Aquinnah voters Tuesday missed an opportunity to create a pathway for cooperative decision-making between the town and the Wampanoag Tribe of Gay Head (Aquinnah). The town chose to continue the climate of suspicion, distrust, and stalemate that has prevailed for years. In fact, it was a sizable block of tribe members, who are also voters - joined by a small group of non-Indians who sympathize with the Wampanoags' unease at the proposed memorandum of understanding - who chose to delay a step toward good government.
There may be some reason to hope that determined efforts by town leaders to explain and support the proposed agreement to their constituents and by Indian leaders who must answer questions about the agreement from their tribe members will lead eventually to agreement. But that happy outcome is by no means foreseeable.
The memorandum of understanding, known as the "Intergovernmental agreement on cooperative land use and planning between the Wampanoag Indian tribe and the town of Aquinnah," which the voters tabled Tuesday, outlines a parallel permitting process overseen by a special-purpose Aquinnah planning advisory board, including tribe and town members. The memo addressed the question of how to conform to the requirement that the tribe adhere to state, regional, and local development rules with the award of sovereignty that came with federal recognition. Battling over the question in court has proven exhausting, frustrating, expensive, and time-consuming, and when the legal tussle was over, there remained the matter of working things out on a practical level.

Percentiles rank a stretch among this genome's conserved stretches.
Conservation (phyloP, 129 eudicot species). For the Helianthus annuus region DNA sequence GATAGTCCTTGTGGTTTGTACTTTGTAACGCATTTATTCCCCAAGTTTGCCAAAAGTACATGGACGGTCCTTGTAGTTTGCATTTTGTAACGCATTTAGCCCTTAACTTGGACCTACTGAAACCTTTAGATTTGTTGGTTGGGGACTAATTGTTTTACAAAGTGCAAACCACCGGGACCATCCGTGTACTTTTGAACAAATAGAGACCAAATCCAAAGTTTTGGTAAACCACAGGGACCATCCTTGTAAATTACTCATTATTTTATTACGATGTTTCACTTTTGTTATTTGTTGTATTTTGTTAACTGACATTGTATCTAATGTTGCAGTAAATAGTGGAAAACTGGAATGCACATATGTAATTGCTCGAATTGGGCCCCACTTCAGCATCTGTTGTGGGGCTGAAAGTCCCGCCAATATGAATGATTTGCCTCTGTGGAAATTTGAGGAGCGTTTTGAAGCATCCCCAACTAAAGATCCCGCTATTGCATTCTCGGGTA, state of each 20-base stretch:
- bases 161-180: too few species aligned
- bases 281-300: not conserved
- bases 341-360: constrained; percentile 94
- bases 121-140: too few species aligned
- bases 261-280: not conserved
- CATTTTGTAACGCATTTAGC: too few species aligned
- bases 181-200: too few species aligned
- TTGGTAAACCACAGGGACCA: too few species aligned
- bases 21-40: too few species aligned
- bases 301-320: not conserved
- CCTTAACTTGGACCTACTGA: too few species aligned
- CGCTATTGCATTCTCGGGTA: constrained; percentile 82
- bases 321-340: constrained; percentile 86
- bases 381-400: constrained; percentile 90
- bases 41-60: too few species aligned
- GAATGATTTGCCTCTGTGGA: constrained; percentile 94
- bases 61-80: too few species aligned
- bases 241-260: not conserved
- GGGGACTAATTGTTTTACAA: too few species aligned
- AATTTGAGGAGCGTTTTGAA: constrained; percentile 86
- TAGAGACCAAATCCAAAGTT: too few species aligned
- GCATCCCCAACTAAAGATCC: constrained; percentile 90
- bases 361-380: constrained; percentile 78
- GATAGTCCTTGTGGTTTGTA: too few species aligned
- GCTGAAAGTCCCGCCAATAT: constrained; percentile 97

To accomplish what the proposed memo attempted, there must be vigorous leadership by town officials and responsible citizenship by town voters, Indian and non-Indian alike. Tuesday was the moment for decision, not for dithering. Voters have the responsibility to prepare themselves for meetings at which important questions must be decided.
Questions about the agreement ought to have been addressed earlier. It may be that the selectmen, understandably, thought that because they and Indian negotiators had come to a mutual understanding, the Wampanoag rank and file must be onboard and that they had had time to air their worries about the memorandum before the special town meeting. The selectmen had every reason to be confident, and no reason to suspect that the hard work of several months would be derailed. The Indian leaders failed Tuesday to support the agreement they had joined in writing and, as the lopsided vote to table the proposal reveals, failed also to build adequate support in the tribe for the position the negotiators had taken on the tribe's behalf. Town negotiators have reason to think they have been let down by their Indian counterparts.
What happens next will depend upon the commitment of town and tribe leaders to the agreement they have forged. It will also depend upon their determination to explain to their constituents the value and fairness of the proposal.